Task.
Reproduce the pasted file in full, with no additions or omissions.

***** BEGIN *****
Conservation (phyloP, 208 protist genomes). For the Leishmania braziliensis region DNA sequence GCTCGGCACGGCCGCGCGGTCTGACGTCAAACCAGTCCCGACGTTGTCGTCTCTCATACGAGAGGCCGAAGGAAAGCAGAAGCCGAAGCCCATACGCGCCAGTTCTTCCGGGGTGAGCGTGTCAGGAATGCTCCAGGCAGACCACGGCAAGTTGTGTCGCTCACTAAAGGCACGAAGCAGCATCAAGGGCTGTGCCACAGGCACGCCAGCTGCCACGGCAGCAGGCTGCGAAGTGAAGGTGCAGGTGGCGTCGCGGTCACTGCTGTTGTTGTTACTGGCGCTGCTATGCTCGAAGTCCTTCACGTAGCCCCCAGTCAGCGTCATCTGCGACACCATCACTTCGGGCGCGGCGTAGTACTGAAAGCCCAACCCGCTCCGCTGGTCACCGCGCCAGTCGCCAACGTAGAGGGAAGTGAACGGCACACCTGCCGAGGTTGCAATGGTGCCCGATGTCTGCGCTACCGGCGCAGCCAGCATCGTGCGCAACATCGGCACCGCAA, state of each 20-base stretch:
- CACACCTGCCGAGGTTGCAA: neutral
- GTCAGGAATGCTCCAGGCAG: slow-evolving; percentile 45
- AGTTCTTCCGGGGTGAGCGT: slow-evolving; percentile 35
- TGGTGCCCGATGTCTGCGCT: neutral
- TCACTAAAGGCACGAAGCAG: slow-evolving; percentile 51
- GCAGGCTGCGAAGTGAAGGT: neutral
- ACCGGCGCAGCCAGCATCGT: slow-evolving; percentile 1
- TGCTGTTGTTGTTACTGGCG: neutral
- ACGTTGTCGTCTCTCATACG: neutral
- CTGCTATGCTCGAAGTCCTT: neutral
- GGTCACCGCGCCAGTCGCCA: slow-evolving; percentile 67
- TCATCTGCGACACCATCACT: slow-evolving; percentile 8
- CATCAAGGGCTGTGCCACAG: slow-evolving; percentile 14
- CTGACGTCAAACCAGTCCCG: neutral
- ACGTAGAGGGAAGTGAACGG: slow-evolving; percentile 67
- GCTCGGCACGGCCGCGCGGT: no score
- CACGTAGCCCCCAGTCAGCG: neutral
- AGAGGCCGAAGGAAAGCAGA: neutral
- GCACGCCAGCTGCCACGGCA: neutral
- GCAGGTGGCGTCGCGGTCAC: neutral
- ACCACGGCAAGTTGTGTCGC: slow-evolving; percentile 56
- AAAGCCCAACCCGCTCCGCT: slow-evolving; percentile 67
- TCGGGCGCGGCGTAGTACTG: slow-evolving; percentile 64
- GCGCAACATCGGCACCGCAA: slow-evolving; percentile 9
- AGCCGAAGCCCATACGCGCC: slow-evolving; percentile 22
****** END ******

Conservation (phyloP, 208 protist genomes). For the Leishmania braziliensis region DNA sequence GCTCGGCACGGCCGCGCGGTCTGACGTCAAACCAGTCCCGACGTTGTCGTCTCTCATACGAGAGGCCGAAGGAAAGCAGAAGCCGAAGCCCATACGCGCCAGTTCTTCCGGGGTGAGCGTGTCAGGAATGCTCCAGGCAGACCACGGCAAGTTGTGTCGCTCACTAAAGGCACGAAGCAGCATCAAGGGCTGTGCCACAGGCACGCCAGCTGCCACGGCAGCAGGCTGCGAAGTGAAGGTGCAGGTGGCGTCGCGGTCACTGCTGTTGTTGTTACTGGCGCTGCTATGCTCGAAGTCCTTCACGTAGCCCCCAGTCAGCGTCATCTGCGACACCATCACTTCGGGCGCGGCGTAGTACTGAAAGCCCAACCCGCTCCGCTGGTCACCGCGCCAGTCGCCAACGTAGAGGGAAGTGAACGGCACACCTGCCGAGGTTGCAATGGTGCCCGATGTCTGCGCTACCGGCGCAGCCAGCATCGTGCGCAACATCGGCACCGCAA, state of each 20-base stretch:
- CACACCTGCCGAGGTTGCAA: neutral
- GTCAGGAATGCTCCAGGCAG: slow-evolving; percentile 45
- AGTTCTTCCGGGGTGAGCGT: slow-evolving; percentile 35
- TGGTGCCCGATGTCTGCGCT: neutral
- TCACTAAAGGCACGAAGCAG: slow-evolving; percentile 51
- GCAGGCTGCGAAGTGAAGGT: neutral
- ACCGGCGCAGCCAGCATCGT: slow-evolving; percentile 1
- TGCTGTTGTTGTTACTGGCG: neutral
- ACGTTGTCGTCTCTCATACG: neutral
- CTGCTATGCTCGAAGTCCTT: neutral
- GGTCACCGCGCCAGTCGCCA: slow-evolving; percentile 67
- TCATCTGCGACACCATCACT: slow-evolving; percentile 8
- CATCAAGGGCTGTGCCACAG: slow-evolving; percentile 14
- CTGACGTCAAACCAGTCCCG: neutral
- ACGTAGAGGGAAGTGAACGG: slow-evolving; percentile 67
- GCTCGGCACGGCCGCGCGGT: no score
- CACGTAGCCCCCAGTCAGCG: neutral
- AGAGGCCGAAGGAAAGCAGA: neutral
- GCACGCCAGCTGCCACGGCA: neutral
- GCAGGTGGCGTCGCGGTCAC: neutral
- ACCACGGCAAGTTGTGTCGC: slow-evolving; percentile 56
- AAAGCCCAACCCGCTCCGCT: slow-evolving; percentile 67
- TCGGGCGCGGCGTAGTACTG: slow-evolving; percentile 64
- GCGCAACATCGGCACCGCAA: slow-evolving; percentile 9
- AGCCGAAGCCCATACGCGCC: slow-evolving; percentile 22